Parent.prototype.property = "whatever";

- would not suffer this problem as it assigns a new property to the
object that is already the constructor's prototype, and so would have
been the object assigned to the internal [[Protoytpe]] property of
preceding - new Parent - calls.

Richard.
Sep 12 '06 #3

P: n/a
In article <11**********************@i42g2000cwa.googlegroups .com>,
"mm*********@gmail.com" <mm*********@gmail.comwrites
>I'm learning about objects and am trying to figure out how basic
inheritance works. I've got into the habit of explicitly setting the
prototype object with an object literal as it seems to make the
creation of a class easier to read/understand.

Anyway it seems to break the inheritance chain in the following code
and I don't know why.
window.onload = function() {
var p = new Parent();
alert(p.property); // works

var c = new Child();
alert(c.property); // doesn't work, alerts "undefined"
}

function Child() {}
Child.prototype = new Parent();
This statement is executed before ...
function Parent() {}
Parent.prototype = {property: "Hello from Parent's prototype."};
... this statement.

Can you see why Child.prototype is given an object whose prototype isn't
the object you wanted it to be?

If you cut and paste the Parent work and put it before the Child work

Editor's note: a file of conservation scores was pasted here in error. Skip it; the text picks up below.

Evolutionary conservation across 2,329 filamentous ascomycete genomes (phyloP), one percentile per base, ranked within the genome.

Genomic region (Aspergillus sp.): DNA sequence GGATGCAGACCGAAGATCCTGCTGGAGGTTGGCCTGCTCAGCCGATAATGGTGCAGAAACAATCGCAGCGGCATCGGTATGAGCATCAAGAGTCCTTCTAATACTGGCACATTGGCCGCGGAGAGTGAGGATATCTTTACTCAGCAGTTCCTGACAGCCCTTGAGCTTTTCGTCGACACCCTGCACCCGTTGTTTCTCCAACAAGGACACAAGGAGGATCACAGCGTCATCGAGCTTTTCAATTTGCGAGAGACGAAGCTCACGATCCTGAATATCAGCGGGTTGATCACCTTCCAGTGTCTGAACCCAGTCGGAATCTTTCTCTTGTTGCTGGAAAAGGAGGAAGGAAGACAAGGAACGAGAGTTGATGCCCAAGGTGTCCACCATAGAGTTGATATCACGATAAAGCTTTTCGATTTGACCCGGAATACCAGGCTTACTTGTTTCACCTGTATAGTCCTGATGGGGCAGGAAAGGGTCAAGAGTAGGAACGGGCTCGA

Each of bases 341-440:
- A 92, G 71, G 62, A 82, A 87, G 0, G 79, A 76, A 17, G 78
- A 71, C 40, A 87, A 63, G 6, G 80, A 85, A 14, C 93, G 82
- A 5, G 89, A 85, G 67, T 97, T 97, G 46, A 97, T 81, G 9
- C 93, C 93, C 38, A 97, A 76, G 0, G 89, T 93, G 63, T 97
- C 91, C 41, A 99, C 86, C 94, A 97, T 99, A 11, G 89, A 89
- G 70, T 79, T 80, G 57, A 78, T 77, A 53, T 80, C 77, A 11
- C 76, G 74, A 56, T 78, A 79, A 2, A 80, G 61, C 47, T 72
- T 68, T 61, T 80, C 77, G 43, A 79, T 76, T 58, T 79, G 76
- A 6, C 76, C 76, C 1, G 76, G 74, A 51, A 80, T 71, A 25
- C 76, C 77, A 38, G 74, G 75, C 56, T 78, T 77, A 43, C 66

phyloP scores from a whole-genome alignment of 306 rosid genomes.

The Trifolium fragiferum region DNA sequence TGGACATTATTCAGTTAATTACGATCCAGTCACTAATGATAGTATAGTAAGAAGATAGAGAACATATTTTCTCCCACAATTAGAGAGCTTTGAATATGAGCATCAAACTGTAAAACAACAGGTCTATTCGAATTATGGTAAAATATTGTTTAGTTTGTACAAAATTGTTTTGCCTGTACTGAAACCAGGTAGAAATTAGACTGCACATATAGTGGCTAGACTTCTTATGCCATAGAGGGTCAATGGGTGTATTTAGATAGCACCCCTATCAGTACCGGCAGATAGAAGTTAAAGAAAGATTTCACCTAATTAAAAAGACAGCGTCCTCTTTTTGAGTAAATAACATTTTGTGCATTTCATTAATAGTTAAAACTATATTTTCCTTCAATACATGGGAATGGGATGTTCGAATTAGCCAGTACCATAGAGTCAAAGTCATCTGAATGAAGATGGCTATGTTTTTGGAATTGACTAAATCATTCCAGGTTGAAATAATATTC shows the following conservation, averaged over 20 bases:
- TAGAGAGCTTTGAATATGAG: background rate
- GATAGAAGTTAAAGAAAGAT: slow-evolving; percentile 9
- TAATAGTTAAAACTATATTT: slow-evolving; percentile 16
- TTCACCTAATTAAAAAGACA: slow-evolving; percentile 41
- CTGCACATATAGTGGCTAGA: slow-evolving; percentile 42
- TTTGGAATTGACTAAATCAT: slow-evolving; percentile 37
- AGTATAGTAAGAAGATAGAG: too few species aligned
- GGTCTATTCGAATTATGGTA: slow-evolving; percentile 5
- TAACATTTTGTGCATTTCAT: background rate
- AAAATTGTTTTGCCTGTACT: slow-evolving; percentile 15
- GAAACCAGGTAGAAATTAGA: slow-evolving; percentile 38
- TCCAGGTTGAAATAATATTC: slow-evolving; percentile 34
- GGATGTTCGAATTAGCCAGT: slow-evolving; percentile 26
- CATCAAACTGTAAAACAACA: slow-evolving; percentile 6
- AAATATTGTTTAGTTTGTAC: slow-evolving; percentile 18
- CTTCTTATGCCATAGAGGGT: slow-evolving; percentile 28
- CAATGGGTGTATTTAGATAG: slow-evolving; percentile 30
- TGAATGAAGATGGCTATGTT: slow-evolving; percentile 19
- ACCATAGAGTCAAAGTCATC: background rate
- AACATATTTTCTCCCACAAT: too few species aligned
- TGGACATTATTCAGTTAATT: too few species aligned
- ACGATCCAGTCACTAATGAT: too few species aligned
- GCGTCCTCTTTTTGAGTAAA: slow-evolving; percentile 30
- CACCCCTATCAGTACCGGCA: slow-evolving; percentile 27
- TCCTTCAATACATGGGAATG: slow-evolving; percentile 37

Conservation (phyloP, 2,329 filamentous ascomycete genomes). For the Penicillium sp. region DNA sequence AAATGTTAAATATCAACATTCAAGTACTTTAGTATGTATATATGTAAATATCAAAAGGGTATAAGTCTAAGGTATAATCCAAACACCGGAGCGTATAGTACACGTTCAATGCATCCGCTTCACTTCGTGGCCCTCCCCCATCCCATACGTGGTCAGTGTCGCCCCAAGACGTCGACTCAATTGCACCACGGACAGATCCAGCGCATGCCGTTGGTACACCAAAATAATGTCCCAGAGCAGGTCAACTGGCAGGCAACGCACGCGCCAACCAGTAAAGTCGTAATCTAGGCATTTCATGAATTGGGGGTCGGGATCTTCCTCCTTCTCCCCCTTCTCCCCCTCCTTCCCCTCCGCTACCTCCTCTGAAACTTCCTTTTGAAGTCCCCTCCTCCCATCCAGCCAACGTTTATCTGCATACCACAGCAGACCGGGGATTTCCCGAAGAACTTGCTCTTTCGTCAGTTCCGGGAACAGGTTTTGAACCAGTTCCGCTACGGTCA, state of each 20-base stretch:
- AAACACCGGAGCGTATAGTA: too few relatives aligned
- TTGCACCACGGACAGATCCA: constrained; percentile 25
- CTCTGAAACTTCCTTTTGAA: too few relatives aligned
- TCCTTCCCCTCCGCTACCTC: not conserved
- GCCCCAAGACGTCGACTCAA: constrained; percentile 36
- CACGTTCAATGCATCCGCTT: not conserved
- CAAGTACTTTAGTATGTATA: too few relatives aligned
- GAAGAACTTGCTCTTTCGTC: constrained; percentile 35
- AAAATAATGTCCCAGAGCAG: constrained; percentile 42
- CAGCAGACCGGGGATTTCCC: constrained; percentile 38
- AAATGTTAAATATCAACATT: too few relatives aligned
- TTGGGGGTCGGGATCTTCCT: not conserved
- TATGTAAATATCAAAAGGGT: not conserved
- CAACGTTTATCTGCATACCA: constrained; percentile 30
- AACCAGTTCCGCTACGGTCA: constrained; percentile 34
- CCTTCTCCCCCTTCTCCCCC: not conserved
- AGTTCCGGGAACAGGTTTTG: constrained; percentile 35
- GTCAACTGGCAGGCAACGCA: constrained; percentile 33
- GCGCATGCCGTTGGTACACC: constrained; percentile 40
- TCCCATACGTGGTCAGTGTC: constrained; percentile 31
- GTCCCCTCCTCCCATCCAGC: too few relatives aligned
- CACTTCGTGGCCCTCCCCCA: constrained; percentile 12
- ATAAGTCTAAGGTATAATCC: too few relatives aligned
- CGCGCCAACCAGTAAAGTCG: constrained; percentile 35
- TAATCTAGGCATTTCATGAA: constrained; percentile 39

the code does what it ought to do.

In general, it's nearly always a good idea to build parents before
children.

>If you replace the last line with

Parent.prototype.property = "Hello from Parent's prototype.";

then the whole thing works. Does anyone know why this is happening?
Yes :-)

John
--
John Harris
Sep 12 '06 #4

P: n/a
Thank you for the replies. Richard and John, your replies are very
informative. Perhaps I could just run my understanding past you:

1.
Firstly, during variable instantiation the Child and Parent functions
are created, initially with empty Objects stored in their prototype
properties.

2.
Then the code is run in the order it appears. When we get to this line,
Child.prototype = new Parent();
Effectively what happens is this,

1 x = new Object();
2 Parent.apply(x);
3 x.__proto__ = Parent.prototype;
4 Child.prototype = x;

But at this stage Parent.prototype is an empty object, so
Child.prototype.__proto__ refers to an empty object.
The thing that I took a while to realise is that
Child.prototype.__proto__ does not maintain a reference to
Parent.prototype (which would be convenient), rather it refers to the
empty object.

3.
Hence when the line
Parent.prototype = {property: "Hello from Parent's prototype."};
is executed it changes the object Parent.prototype refers to, but not
the object Child.prototype.__proto__ refers to (this still refers to
the empty object). Thus we get the error.

4.
The reason
Parent.prototype.property = "Hello from Parent's prototype.";
works is because at this point both Parent.prototype and
Child.prototype.__proto__ refer to the same empty object, and this line
modifies the property property of that object.
Let me know if I'm wrong. Thanks for your help.

Mike

Sep 12 '06 #5

P: n/a
mmcloughlin wrote:
Thank you for the replies. Richard and John, your replies
are very informative. Perhaps I could just run my
understanding past you:

1.
Firstly, during variable instantiation the Child and
Parent functions are created, initially with empty
Objects stored in their prototype properties.

2.
Then the code is run in the order it appears. When we
get to this line,
>Child.prototype = new Parent();